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2 UC Santa Barbara Scientists Receive Nobel Prizes in Chemistry and Physics

Awards: They are among winners whose discoveries paved the way for technologies that fuel the Information Age.

October 11, 2000|USHA LEE McFARLING and ANNA GORMAN | TIMES STAFF WRITERS

Two scientists at UC Santa Barbara were among six worldwide awarded Nobel prizes in chemistry and physics Tuesday for work that ushered in today's Information Age.

Physics professor Alan Heeger won for devising the electrically conducting plastics that could revolutionize computing. And engineering professor Herbert Kroemer received his award for developing the laser technology used in CD players and other consumer goods.

The scientists--both sporting white beards and black-rimmed glasses--hugged as they celebrated their awards at a crowded university reception. They won separate awards for well-known work in two different fields, and neither was completely surprised by the award. But when Kroemer, 72, got the phone call at 2:30 a.m., he thought at first that his students were playing a trick on him. "It took me a few seconds to recognize what was going on," he said.

Heeger, 64, said he didn't receive the call until 6:15 a.m., when he and his wife hopped out of bed and started crying. "I don't even remember what was said," Heeger said. "But I knew it was the day. Everybody knows Oct. 10."

In previous years, Nobel prizes have rewarded more esoteric fields of study such as quantum mechanics and subatomic interactions. But this year's prizes recognize more practical applications of science and the role of discovery in creating the cheaper, faster and better computer technologies that fuel the information revolution.

"The Nobel Prize in physics for year 2000 recognizes information and communication technology as the major force in the transition from an industrial society to an information- and knowledge-based society," the Nobel committee said.

3 Scientists Share Physics Prize

The physics prize this year was awarded to three scientists for laying "a stable foundation for modern information technology." Half of the $915,000 prize went to Jack Kilby, 76, of Texas Instruments, for inventing the microchip--long described as the single most important invention of the Information Age.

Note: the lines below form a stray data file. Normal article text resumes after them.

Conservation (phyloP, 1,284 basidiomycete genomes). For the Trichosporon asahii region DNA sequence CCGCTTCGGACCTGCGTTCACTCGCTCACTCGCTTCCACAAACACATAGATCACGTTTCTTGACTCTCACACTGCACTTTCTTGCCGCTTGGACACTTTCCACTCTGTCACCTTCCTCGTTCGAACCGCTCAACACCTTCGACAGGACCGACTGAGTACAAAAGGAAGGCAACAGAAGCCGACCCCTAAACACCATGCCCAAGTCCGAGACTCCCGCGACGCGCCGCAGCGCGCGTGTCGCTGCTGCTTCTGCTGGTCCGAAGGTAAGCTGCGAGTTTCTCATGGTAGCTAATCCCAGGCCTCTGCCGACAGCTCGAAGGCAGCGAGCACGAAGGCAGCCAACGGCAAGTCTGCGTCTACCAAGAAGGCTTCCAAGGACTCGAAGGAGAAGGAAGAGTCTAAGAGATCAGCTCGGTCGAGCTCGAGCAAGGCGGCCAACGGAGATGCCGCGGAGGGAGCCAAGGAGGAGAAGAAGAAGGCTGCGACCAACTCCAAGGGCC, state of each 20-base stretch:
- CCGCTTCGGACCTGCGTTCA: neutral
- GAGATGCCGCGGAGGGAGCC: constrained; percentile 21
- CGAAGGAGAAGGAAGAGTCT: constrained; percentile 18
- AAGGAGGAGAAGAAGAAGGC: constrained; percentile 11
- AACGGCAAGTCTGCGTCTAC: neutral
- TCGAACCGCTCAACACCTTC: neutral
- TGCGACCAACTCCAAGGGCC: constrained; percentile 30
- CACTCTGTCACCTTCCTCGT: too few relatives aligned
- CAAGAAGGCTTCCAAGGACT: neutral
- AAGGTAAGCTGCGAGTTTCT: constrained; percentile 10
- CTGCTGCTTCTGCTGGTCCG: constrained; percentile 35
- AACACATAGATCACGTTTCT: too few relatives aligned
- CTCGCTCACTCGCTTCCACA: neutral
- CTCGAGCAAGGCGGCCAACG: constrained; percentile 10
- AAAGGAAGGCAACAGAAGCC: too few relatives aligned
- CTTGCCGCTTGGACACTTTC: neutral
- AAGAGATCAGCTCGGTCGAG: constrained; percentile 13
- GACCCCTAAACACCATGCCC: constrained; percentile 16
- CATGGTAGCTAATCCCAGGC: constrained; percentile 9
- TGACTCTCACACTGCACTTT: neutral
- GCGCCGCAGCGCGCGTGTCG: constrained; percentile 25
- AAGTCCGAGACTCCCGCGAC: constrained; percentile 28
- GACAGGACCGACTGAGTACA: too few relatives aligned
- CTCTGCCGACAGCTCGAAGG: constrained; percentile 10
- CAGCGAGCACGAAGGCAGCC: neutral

The other half of the physics prize was shared by Russian Zhores I. Alfyorov and Kroemer for layered semiconductor and low-energy laser technology, now used widely in cell phones, satellites, fiber optics, CD players and grocery store bar code readers.

The $915,000 chemistry prize went to two Americans--Heeger and Alan G. MacDiarmid, 73, of the University of Pennsylvania--and Japanese scientist Hideki Shirakawa, 64, for the discovery that plastic can be made electrically conductive. Their work started an entirely new field of chemistry that may one day be used to produce flat-screen televisions, thin plastic computer screens that can be rolled up, illuminated wallpaper and molecular computers smaller than watches.

"The physics prizes are about the electronics of today and the chemistry prizes are about the electronics of the future," said Per Ahlberg, a member of the Royal Swedish Academy of Sciences, the group that awards the prizes.

It was 1958 when a 34-year-old Kilby at Texas Instruments started tinkering with computer circuits. By today's standards, his first computer chip was crude: a few transistors stuck to the same piece of semiconductor crystal with no connecting wires. But the device sparked the information revolution by vastly decreasing the cost of computer components while increasing their power.

"It's been the route to cheap electronics," said Gordon Moore, chairman emeritus of Intel. "Without this, computers would still be a big thing behind a corporate wall."

"It's the invention of the 20th century," added Marc Brodsky, a semiconductor physicist who directs the American Institute of Physics. "In all our lives, it's all around us, in everything we do."

The chip's co-inventor was Robert Noyce, a co-founder of both Intel and Silicon Valley, who used a different method to develop microchips. Noyce died in 1990; Nobel prizes are not given posthumously.

Despite being credited with more than 60 inventions, including the co-invention of the pocket calculator, Kilby was surprised by news of the prize early Tuesday morning.

"I'm still somewhat in a state of shock . . . but I'm tremendously pleased to have it," a bathrobe-clad Kilby told reporters on his Dallas doorstep after being awakened by reporters bearing the good news.

The other half of the award was shared by Kroemer and Alfyorov, 70, for developing new kinds of semiconductors, called heterostructures. Those are essentially sandwiches of thin semiconductor layers that can be tailored to produce unique electronic effects or emit light.

The extremely fast transistors are used in satellite dishes and the base stations for cellular phones. Laser diodes built with the same technology conduct the flow of information through the Internet's fiber-optic network. These ubiquitous lasers are also found in CD players, bar code readers and laser pointers.

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